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Hello and welcome back – or, if this is your first time listening, welcome to – Safeguarding Soundbites. As always, we’ll be catching up with this week’s safeguarding and digital news, plus talking cyber security after a spate of hacks in schools across the U.K.

We start today’s episode with some distressing news of a viral TikTok challenge gone wrong. A 12-year-old has died in Argentina, becoming one of many confirmed child deaths as a result of the challenge. This dangerous online trend involves choking oneself until passing out. Back in September last year, 14-year-old Leon Brown died at his home in Scotland after being found unresponsive in his room by his mother. In a similar case, Archie Battersbee’s mother believed her 12-year-old son was also taking part in the challenge when he died, although a pre-inquest ruled otherwise.

The parents of seven children who are believed to have died as a result of the challenge have reportedly sued TikTok. The social media platform has previously spoken out about the issue, stating that the challenge predates their existence and has never been a TikTok trend. They also said they have blocked users from searching for the challenge and that any related content is immediately removed if found.

Reducing the dangers of online challenges is tricky – by mentioning the name of the challenge to a child or young person, it runs the risk of drawing their attention to it. Taking part in these sorts of challenges can also be seen as a way to increase online popularity, gain attention or be part of peer pressure or bullying. However, we can empower the children in our care with the knowledge of what the risks are, encourage them to always stop and think before taking part in any online trends and that it’s okay to say no to taking part in things that seem risky or make them uncomfortable. Learn more about how you can approach the subject of online challenges, trends and hoaxes with young people by searching for ‘responding to online challenges.’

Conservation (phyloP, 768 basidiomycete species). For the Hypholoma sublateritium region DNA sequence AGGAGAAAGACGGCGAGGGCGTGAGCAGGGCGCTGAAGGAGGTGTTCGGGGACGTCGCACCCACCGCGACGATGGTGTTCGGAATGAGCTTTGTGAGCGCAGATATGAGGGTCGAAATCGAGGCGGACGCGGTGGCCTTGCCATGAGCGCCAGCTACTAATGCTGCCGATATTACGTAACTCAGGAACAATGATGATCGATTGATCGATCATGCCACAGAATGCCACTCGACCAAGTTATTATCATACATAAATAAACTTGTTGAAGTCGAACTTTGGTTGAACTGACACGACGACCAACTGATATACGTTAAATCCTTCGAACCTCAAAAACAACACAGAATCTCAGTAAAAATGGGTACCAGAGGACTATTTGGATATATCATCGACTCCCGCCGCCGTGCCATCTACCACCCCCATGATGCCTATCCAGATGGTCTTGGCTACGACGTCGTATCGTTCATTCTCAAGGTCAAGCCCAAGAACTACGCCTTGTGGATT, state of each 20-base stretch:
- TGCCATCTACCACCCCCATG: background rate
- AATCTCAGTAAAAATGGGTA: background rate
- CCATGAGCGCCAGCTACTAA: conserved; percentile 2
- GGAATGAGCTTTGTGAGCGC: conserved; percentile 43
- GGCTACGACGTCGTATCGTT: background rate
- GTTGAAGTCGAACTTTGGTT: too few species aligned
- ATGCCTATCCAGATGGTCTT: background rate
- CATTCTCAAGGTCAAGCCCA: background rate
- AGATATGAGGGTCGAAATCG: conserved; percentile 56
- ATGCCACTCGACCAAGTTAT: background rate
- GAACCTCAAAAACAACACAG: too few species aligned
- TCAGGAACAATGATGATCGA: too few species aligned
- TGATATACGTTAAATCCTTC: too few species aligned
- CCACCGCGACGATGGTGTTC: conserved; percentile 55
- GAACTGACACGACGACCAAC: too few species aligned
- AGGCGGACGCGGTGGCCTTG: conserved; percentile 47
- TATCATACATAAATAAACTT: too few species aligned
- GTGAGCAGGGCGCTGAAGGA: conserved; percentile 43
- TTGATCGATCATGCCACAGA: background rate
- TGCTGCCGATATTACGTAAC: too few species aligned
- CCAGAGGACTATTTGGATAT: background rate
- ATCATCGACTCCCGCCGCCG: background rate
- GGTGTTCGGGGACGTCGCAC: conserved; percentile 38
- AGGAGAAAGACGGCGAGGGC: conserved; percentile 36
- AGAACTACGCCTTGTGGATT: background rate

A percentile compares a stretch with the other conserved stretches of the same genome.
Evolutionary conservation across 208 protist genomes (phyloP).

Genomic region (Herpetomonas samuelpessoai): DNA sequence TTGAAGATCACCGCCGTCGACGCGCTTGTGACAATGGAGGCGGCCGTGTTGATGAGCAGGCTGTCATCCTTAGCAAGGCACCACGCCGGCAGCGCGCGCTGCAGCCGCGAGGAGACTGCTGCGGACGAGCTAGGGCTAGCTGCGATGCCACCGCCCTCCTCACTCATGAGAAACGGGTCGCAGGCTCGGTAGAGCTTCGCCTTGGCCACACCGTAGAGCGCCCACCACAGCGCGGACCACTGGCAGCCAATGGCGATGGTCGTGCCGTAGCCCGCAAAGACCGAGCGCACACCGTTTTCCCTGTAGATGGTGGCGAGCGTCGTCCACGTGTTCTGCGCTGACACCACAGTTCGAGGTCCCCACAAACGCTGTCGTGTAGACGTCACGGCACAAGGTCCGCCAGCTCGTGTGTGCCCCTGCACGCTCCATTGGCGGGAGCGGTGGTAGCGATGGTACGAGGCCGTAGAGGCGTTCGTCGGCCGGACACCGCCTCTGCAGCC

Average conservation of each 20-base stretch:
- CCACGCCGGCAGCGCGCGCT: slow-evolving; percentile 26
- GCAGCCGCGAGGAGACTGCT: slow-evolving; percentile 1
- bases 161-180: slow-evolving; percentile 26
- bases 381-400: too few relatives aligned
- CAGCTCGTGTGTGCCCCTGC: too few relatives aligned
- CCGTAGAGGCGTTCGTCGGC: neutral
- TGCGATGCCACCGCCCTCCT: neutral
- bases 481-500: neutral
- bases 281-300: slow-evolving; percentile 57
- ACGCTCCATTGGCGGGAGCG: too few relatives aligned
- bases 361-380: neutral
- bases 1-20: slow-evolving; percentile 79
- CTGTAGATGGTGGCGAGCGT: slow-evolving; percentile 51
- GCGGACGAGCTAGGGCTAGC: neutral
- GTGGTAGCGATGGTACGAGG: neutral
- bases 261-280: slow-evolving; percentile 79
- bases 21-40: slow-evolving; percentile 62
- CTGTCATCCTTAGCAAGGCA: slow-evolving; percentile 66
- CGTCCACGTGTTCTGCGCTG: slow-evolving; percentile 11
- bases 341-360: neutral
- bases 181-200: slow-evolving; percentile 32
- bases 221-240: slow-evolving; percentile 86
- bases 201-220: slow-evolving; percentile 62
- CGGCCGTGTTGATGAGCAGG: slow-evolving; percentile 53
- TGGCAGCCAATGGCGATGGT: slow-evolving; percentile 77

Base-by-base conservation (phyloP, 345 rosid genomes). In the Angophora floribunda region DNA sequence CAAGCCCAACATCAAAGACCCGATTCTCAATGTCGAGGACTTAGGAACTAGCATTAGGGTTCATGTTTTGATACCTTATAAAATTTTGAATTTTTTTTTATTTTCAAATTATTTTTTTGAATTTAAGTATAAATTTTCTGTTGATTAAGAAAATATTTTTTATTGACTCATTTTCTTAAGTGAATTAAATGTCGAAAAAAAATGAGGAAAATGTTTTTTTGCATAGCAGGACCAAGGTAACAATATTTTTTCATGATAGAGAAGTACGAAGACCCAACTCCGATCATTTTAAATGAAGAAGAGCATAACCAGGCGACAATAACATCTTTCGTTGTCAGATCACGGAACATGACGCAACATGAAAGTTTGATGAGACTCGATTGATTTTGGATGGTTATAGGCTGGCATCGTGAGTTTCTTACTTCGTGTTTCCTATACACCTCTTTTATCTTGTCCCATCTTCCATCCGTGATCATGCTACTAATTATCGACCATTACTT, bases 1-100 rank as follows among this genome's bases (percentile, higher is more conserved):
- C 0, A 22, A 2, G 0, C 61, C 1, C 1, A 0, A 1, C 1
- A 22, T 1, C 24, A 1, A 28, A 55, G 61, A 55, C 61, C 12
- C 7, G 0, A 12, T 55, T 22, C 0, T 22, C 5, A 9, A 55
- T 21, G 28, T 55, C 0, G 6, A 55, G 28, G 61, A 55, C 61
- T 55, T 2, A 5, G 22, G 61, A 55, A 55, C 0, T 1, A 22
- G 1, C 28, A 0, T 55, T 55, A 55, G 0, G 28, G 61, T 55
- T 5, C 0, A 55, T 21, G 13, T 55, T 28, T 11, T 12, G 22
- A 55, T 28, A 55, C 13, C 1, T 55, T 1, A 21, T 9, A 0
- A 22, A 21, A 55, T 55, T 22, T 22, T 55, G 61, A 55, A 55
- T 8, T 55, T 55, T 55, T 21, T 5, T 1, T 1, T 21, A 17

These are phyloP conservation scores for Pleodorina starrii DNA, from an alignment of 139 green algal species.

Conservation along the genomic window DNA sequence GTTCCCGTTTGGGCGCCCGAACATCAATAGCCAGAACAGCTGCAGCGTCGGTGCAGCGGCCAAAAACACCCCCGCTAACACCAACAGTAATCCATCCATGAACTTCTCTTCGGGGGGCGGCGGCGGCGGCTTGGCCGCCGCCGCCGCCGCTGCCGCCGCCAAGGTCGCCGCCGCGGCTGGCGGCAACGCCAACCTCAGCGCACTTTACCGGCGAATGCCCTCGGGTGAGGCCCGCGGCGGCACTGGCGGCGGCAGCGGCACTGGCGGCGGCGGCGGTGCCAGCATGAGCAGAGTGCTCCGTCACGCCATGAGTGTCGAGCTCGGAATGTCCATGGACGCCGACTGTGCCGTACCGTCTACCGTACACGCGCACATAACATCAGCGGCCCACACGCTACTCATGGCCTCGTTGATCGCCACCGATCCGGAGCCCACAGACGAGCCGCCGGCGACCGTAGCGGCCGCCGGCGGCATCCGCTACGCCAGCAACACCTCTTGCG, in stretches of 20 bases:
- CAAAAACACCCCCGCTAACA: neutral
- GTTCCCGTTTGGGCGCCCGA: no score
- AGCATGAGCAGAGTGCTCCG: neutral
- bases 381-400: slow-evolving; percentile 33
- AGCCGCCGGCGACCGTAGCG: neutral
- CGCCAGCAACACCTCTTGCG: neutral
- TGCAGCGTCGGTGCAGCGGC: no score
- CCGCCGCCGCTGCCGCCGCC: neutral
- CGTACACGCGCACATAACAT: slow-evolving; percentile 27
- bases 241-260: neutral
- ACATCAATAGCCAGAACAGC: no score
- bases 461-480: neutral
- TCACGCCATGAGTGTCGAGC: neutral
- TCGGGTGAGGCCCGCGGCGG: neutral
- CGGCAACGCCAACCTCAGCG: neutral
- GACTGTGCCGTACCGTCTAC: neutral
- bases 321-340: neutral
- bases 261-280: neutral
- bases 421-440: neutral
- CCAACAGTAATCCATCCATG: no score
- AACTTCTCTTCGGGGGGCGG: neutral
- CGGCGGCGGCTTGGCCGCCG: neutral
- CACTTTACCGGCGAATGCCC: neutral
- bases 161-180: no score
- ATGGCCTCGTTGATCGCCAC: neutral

A new amendment to the Online Safety Bill could see tech bosses behind bars if they fail to stop children seeing harmful material online. Managers of sites hosting user-generated content would face two-year sentences if the amendment goes through – a change from the current version which only sees criminally liability if managers fail to pass the relevant information to Ofcom.

The Online Safety Bill puts tech companies in the hot seat when it comes to online safeguarding, placing a duty of care for protecting their users from illegal content.

However, the Bill has continued to draw criticism for not doing enough to protect users. Julie Bentley, Chief Executive of Samaritans spoke out recently about her concerns that information surrounding the methods of suicide and self-harm wouldn’t reach the threshold to be classed as illegal content for those over 18, further stating that legally becoming an adult did not mean that young people stop being vulnerable.

The Bill is on its third reading in the House of Commons this week and will then pass to the House of Lords where it may see further changes.

In England, the Teaching Online Safety in Schools Guidance has been updated. Alongside smaller changes to the text, the guidance now includes sections on online radicalisation and online media literacy strategy. Although non-statutory, the guidance informs curriculum topics such as relationships and sex education.

In last week’s episode, we talked about recent cyber security attacks against schools across the U.K and America. Carried out by hacker group The Vice Society. Highly confidential documents were stolen and reportedly leaked on the dark web, including children’s passport scans, special educational needs information and staff pay. In response, we’ve released a short video for you to watch that outlines how you can become more cyber resilient. Go a step further, and sign up to our online Cyber Security webinar, hosted by our cyber security expert, Joe. You’ll learn cyber essentials for your organisation including the importance of being cyber secure, protecting your personal and workplace information and how to mitigate against potential threats and incidents. Find out more by visiting and reading our latest article, ‘Are People the Biggest Threat to Your Cyber Security?’.

That’s everything for this week’s episode – remember you can follow us on social media by searching for INEQE Safeguarding Group. And don’t forget to share this podcast episode so we can all work together to help keep children and young people safer online. Speak to you next time!

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